For two, while I honestly do still want to not discount too greatly the reputation that preceded John Farrell, which suggests he’s an intelligent, malleable open-minded baseball man who is capable of thinking through the obvious shortcomings on display early in his managerial career, the Jays demonstrated rather clearly that they made a mistake with his hiring when they dealt him this off-season to Boston. A lot of fans want to blame Farrell for orchestrating his own exit– and he’s certainly not undeserving of some of that– but the fact of the matter is that the Jays knew he wanted out the winter before and stopped it from happening, and there’s no reason to believe they wouldn’t have been capable of doing so a second time. All the stuff about wanting to let him go if his heart was elsewhere sounds nice, but since they were OK with that after closing the door on a move to Boston following the 2011 season, and since they showed zero interest in extending him before his contract expired, they basically acknowledged that he wasn’t the right man for the job.
Honourable mention bad moves: Adam Lind’s “team friendly” contract, the signing of Omar Vizquel, keeping Cito Gaston on to manage one last season, and the multiple prospects given up for J.A. Happ (plus a couple months of Brandon Lyon and David Carpenter).
I’ve read a lot about batting order recently and most in-depth analysis shows that hitting your best batters in the 1 and 2 spots produces more runs in a season than hitting them in the traditional 3 and 4 spots.
This makes sense to me as it gives your best hitters more ABs over the course of a year and makes a positive difference (albeit a small one of maybe 5 to 10 runs over a full year).
My question is – why isn’t any team following this advice? With everyone trying to eke out every last ounce of performance why is everyone ignoring this avenue?
Breaking with tradition just isn’t that easy– I mean, look at how beholden clubs continue to be to the closer myth, which I think is a much more obvious traditionalist bugaboo than lineup optimization. To successfully go a different way, not only do you have to convince whatever old reptiles occupy other parts of your front office and coaching staff that it’s worth it, but the players themselves, who attach prestige– and, more importantly, see money attached– to certain lineup spots and the type of production associated with them. On top of that, you have to be willing to endure the added media scrutiny that will invariably come when reporters and fans can’t wrap their heads around the fact that the changes don’t work like magic.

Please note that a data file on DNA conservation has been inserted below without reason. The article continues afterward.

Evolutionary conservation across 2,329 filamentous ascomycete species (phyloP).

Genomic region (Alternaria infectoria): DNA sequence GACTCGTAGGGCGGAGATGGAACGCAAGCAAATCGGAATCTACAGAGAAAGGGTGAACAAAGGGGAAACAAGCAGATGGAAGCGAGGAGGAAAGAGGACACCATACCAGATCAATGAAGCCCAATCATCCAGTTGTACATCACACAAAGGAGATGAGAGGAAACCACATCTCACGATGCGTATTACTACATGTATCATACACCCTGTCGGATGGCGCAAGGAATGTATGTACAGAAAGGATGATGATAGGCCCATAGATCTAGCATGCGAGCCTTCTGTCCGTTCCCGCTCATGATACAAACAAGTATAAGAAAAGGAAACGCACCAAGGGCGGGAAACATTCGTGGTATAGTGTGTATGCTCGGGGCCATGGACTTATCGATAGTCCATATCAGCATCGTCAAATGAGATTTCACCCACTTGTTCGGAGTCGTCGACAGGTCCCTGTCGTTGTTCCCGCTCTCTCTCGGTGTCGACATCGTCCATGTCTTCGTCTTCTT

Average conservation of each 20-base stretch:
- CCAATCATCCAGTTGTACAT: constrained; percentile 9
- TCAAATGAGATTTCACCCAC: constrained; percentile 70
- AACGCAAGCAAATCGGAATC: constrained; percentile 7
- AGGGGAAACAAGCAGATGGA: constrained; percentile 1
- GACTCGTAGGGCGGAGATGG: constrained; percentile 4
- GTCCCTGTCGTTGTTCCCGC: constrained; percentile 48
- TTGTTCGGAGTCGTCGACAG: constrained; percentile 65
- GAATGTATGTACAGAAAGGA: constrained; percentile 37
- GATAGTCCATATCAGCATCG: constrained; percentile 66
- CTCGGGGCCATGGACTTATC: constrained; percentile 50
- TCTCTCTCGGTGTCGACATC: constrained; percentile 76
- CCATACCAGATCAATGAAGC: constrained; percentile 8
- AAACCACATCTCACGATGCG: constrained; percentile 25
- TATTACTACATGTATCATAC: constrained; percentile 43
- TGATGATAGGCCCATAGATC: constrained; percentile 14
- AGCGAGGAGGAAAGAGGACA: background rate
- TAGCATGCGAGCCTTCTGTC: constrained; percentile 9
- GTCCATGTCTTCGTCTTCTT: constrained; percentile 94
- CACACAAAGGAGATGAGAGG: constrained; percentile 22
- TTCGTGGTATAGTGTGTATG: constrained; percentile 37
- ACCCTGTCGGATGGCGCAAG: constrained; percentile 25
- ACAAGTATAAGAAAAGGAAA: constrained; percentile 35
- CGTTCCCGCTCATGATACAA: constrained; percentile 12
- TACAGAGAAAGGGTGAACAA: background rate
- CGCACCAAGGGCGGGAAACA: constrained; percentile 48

I’m with you, I’d like to see more thinking like this start to permeate the game at the big league level, but Major League jobs are just so scarce that I understand why most managers or GMs don’t want to risk running afoul of their employers, their players, and their markets by being excessively unorthodox. Give it time, perhaps.
Here’s possibly another angle on the “Who catches Dickey” conversation. Dickey seems happy with any of the three options. Thole seems to be destined for Triple-A. By Opening Day JP could well have caught him about the same number of games as Blanco (and more recently) although they will obviously be Spring Training + WBC vs. “real” games. And catching Dickey seems to be more of a physical issue (chasing knuckleballs to the backstop!) than a mental one (calming the pitcher, pitch selection, etc). Would one of the other pitchers (e.g. Romero) benefit more from Blanco’s veteran-ness than Dickey? Your thoughts?
CB in Toronto
Uh… Blanco was brought in because Dickey himself had spoken to the club about how comfortable he was throwing to him, and because the pitcher had said he was the only catcher to really seem to be a natural at handling him, so I don’t think it’s simply a matter of athleticism and having caught him more recently. And while Dickey has said that he thinks all the catchers in camp can handle him, so he’s fine with whoever he’ll be working with, that may simply be the diplomatic thing to say with microphones in his face. The team certainly seems to be of the mind that he should have a personal catcher, or that it’s maybe too much for an already deficient defender in Arencibia to handle, and I think that makes total sense. So no, I don’t think Blanco would be better off with someone else.